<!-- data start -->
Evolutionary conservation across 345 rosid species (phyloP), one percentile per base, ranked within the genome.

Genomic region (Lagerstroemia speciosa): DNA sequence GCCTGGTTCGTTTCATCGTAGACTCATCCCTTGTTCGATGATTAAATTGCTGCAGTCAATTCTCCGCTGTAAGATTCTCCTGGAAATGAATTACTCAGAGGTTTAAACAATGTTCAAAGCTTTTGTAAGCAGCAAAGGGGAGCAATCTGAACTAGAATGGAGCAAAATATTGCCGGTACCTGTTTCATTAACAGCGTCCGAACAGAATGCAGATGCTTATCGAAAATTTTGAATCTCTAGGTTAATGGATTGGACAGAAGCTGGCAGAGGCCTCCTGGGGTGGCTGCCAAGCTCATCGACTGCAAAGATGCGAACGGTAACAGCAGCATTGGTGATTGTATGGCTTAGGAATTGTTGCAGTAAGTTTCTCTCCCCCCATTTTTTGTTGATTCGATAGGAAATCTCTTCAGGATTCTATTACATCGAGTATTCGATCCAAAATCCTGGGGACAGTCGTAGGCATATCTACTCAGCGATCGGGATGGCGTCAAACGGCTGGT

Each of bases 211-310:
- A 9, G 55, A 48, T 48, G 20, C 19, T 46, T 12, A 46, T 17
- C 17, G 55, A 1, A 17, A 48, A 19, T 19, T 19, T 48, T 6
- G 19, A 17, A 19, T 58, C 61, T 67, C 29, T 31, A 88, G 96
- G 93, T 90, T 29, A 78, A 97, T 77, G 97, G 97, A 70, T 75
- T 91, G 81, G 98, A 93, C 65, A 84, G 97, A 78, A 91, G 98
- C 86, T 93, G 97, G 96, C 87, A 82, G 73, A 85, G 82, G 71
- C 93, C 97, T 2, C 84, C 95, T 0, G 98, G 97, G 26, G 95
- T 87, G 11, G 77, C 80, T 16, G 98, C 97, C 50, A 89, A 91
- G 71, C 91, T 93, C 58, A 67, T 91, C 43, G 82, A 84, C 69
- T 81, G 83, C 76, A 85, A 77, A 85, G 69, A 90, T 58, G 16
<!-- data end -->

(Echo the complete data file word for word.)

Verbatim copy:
Evolutionary conservation across 345 rosid species (phyloP), one percentile per base, ranked within the genome.

Genomic region (Lagerstroemia speciosa): DNA sequence GCCTGGTTCGTTTCATCGTAGACTCATCCCTTGTTCGATGATTAAATTGCTGCAGTCAATTCTCCGCTGTAAGATTCTCCTGGAAATGAATTACTCAGAGGTTTAAACAATGTTCAAAGCTTTTGTAAGCAGCAAAGGGGAGCAATCTGAACTAGAATGGAGCAAAATATTGCCGGTACCTGTTTCATTAACAGCGTCCGAACAGAATGCAGATGCTTATCGAAAATTTTGAATCTCTAGGTTAATGGATTGGACAGAAGCTGGCAGAGGCCTCCTGGGGTGGCTGCCAAGCTCATCGACTGCAAAGATGCGAACGGTAACAGCAGCATTGGTGATTGTATGGCTTAGGAATTGTTGCAGTAAGTTTCTCTCCCCCCATTTTTTGTTGATTCGATAGGAAATCTCTTCAGGATTCTATTACATCGAGTATTCGATCCAAAATCCTGGGGACAGTCGTAGGCATATCTACTCAGCGATCGGGATGGCGTCAAACGGCTGGT

Each of bases 211-310:
- A 9, G 55, A 48, T 48, G 20, C 19, T 46, T 12, A 46, T 17
- C 17, G 55, A 1, A 17, A 48, A 19, T 19, T 19, T 48, T 6
- G 19, A 17, A 19, T 58, C 61, T 67, C 29, T 31, A 88, G 96
- G 93, T 90, T 29, A 78, A 97, T 77, G 97, G 97, A 70, T 75
- T 91, G 81, G 98, A 93, C 65, A 84, G 97, A 78, A 91, G 98
- C 86, T 93, G 97, G 96, C 87, A 82, G 73, A 85, G 82, G 71
- C 93, C 97, T 2, C 84, C 95, T 0, G 98, G 97, G 26, G 95
- T 87, G 11, G 77, C 80, T 16, G 98, C 97, C 50, A 89, A 91
- G 71, C 91, T 93, C 58, A 67, T 91, C 43, G 82, A 84, C 69
- T 81, G 83, C 76, A 85, A 77, A 85, G 69, A 90, T 58, G 16